Fast-forward 16 years. I’m in Paris, ending a two-month book tour. Friday night, my final commitment done, I return to my hotel room to relax. I open the balcony doors to get a view of the street, pour a double Four Roses neat, slip Westerberg’s Stereo into my Walkman, put my feet up on the coffee table and touch fire to a Marlboro Red. It’s the most memorable moment of my trip. Listening to “We May Be The Ones,” I’m moved like it’s 1986. And then, a few days later, I’m back in the States, hugging my daughter Rosa, rubbing her back, as “No Place For You” fills the room. Thinking that this music is just as powerful, and yeah, important, as it ever was.
In the eyes of the record label there was a failure; and in the eyes of Wilco there was an album growing heavy for the vintage. How Jeff Tweedy and Co. fought against the man and amongst themselves for the fruits of Yankee Hotel Foxtrot. By Jonathan Valania
so much depends
a red wheel
glazed with rain
beside the white
That was written by William Carlos Williams, an American poet. Best I can tell, he was talking about the significance of insignificance, that little things truly do mean a lot—like if you could surf the past in a time machine and you did something as small as, say, kicking a stone in the Stone Age, it could send a ripple through the entire fabric of history. Everything after could be slightly different. You might even erase yourself from existence.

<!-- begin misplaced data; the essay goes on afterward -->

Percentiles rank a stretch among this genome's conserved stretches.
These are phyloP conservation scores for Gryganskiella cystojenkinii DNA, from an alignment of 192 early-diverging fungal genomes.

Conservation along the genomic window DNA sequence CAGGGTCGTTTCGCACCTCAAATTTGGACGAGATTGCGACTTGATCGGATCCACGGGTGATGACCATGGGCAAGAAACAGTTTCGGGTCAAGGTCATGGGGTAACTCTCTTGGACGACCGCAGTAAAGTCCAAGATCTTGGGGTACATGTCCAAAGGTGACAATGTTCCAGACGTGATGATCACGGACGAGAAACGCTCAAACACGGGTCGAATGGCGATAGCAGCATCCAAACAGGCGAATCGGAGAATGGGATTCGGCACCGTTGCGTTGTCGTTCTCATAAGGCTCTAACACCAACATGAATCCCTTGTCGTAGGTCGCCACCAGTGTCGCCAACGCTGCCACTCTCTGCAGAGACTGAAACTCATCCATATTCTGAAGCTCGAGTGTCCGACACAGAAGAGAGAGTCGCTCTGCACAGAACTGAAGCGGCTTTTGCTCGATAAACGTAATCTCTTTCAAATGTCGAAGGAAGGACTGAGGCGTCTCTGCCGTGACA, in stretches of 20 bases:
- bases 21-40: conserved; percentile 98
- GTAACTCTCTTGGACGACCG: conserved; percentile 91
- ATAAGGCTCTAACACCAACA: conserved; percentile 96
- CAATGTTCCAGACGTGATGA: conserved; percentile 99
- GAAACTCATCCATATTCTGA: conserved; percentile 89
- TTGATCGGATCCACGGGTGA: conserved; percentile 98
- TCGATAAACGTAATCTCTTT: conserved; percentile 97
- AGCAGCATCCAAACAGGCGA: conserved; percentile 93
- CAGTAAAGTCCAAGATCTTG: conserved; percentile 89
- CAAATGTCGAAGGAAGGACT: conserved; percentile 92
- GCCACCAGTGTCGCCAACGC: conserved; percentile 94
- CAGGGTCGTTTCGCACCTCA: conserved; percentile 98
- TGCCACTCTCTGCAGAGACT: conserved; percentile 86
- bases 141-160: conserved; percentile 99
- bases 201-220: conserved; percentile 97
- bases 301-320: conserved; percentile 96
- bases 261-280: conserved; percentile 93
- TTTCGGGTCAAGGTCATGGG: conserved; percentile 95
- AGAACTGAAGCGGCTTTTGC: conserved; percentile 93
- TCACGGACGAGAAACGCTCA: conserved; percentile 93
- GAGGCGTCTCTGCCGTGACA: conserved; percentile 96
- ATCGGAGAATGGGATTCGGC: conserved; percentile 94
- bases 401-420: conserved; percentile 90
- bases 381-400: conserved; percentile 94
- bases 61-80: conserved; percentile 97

I bring this up because this is a story about American poets, who will be referred to hereafter as the rock band Wilco. And this is a story filled with insignificance: business deals, personnel changes, communication breakdowns, creative dysfunction and small personal failures. Basically, a lot of red wheelbarrows in the rain that so much depends upon. Not the least of which is Yankee Hotel Foxtrot, which I’m pretty sure will be remembered one day as great American poetry in thought and word and sound and action. If 1999’s Summerteeth was Wilco’s Pet Sounds, Yankee Hotel Foxtrot is its Smile—American beauty edged in transcendental weirdness and giddy invention. YHF is the smoking gun in the case for Wilco being the new Great American Band—a torch-passing tradition that stretches from prime R.E.M. to the Band to Bob Dylan, who got it from Woody Guthrie, who picked it up from Carl Sandburg, who had it passed to him by Walt Whitman.